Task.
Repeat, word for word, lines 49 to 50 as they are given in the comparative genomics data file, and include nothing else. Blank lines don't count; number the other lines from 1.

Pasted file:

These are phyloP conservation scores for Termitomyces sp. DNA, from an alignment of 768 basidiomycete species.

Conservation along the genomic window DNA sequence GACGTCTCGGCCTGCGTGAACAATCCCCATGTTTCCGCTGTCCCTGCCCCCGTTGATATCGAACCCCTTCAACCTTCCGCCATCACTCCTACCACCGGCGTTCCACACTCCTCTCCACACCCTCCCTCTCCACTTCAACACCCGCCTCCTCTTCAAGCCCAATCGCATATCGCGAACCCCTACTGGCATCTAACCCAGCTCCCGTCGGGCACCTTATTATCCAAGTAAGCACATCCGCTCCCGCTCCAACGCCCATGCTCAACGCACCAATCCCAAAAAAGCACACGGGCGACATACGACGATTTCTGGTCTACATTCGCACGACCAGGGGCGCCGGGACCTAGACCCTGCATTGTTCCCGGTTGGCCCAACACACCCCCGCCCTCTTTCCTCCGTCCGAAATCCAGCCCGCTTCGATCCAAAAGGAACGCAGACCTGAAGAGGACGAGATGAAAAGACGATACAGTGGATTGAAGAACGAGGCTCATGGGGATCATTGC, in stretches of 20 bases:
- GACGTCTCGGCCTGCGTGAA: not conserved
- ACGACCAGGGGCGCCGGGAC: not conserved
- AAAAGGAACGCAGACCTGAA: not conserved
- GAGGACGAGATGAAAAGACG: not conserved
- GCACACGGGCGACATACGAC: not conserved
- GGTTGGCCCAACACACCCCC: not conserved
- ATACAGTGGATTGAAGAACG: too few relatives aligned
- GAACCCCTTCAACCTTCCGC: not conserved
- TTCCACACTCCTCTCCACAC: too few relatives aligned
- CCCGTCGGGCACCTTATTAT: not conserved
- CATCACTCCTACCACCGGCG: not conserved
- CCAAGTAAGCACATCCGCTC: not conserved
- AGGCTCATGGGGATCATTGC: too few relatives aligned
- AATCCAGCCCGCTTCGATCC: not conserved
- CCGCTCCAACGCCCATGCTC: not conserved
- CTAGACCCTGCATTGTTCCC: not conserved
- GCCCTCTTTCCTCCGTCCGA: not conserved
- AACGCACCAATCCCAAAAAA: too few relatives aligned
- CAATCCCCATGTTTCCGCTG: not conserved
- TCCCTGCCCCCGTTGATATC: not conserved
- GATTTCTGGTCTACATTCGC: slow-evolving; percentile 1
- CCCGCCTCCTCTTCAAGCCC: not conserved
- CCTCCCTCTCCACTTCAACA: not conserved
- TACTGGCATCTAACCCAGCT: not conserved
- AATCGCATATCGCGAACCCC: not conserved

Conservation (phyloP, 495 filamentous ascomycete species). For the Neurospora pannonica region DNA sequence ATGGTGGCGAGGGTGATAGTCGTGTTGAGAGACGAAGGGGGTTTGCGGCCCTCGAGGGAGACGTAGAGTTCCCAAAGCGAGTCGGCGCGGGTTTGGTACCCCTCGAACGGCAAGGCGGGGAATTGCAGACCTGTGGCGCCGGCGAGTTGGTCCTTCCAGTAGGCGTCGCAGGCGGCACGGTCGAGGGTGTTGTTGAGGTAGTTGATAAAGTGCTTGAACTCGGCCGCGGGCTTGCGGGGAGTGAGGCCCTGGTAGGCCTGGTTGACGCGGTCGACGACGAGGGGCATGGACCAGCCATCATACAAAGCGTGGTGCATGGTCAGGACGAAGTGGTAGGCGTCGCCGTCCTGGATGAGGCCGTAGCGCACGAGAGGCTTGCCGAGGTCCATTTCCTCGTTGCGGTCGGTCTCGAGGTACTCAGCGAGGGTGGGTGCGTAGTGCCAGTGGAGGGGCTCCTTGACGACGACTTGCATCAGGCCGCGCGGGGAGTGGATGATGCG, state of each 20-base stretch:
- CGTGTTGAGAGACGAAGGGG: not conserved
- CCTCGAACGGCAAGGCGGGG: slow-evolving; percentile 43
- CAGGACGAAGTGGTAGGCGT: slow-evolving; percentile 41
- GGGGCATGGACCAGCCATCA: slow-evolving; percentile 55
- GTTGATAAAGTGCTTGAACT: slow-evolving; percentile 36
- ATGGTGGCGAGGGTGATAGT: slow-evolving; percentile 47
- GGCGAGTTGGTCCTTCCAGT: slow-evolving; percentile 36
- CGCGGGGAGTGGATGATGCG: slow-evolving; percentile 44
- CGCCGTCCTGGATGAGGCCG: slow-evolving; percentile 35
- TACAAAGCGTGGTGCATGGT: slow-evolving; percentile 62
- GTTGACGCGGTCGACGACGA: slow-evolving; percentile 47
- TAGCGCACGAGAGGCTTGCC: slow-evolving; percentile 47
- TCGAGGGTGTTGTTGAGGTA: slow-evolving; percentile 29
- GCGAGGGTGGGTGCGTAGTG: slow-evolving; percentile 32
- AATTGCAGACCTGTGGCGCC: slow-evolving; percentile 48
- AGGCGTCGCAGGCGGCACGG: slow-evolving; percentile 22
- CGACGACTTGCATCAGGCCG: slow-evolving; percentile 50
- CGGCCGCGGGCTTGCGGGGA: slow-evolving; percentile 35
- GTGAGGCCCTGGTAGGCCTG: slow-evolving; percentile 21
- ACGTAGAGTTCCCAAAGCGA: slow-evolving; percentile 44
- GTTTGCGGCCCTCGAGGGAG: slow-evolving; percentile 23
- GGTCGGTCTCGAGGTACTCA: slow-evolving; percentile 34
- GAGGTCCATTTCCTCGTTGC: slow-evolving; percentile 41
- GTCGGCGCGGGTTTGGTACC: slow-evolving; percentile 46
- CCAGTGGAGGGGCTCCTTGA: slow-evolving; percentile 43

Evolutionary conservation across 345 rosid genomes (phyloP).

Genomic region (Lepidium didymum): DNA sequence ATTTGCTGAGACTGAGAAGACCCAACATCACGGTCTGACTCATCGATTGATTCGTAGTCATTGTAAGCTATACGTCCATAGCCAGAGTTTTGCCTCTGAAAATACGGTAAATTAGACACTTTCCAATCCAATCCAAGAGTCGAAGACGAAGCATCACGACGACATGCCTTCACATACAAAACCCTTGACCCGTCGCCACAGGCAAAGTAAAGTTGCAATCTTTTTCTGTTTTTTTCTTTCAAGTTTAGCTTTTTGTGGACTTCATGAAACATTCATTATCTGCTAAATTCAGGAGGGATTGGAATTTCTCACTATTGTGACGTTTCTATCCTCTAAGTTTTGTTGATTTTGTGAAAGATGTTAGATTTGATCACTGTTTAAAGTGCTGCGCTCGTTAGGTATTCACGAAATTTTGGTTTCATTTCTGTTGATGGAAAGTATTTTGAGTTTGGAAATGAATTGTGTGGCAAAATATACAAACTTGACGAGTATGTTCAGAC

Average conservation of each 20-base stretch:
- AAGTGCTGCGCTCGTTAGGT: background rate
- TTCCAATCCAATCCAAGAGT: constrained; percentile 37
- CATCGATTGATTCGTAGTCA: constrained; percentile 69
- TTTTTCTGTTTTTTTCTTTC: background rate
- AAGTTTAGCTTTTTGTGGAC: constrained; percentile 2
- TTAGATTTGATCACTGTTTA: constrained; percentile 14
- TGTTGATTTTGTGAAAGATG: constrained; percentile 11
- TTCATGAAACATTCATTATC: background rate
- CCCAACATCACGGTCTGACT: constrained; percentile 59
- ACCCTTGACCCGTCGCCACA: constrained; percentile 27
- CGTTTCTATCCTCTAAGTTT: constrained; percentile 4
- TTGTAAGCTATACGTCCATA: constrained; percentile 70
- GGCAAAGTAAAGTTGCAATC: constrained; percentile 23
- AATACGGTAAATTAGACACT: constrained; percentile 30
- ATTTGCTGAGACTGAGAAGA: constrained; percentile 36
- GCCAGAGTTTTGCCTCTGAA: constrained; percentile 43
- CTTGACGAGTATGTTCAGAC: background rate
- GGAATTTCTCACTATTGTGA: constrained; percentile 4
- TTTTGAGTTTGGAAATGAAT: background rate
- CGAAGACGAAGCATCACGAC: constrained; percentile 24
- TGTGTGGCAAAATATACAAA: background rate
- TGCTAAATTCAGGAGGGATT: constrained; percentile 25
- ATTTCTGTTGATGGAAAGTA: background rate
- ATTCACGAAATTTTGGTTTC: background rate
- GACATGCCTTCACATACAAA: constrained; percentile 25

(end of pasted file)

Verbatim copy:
- GTTTGCGGCCCTCGAGGGAG: slow-evolving; percentile 23
- GGTCGGTCTCGAGGTACTCA: slow-evolving; percentile 34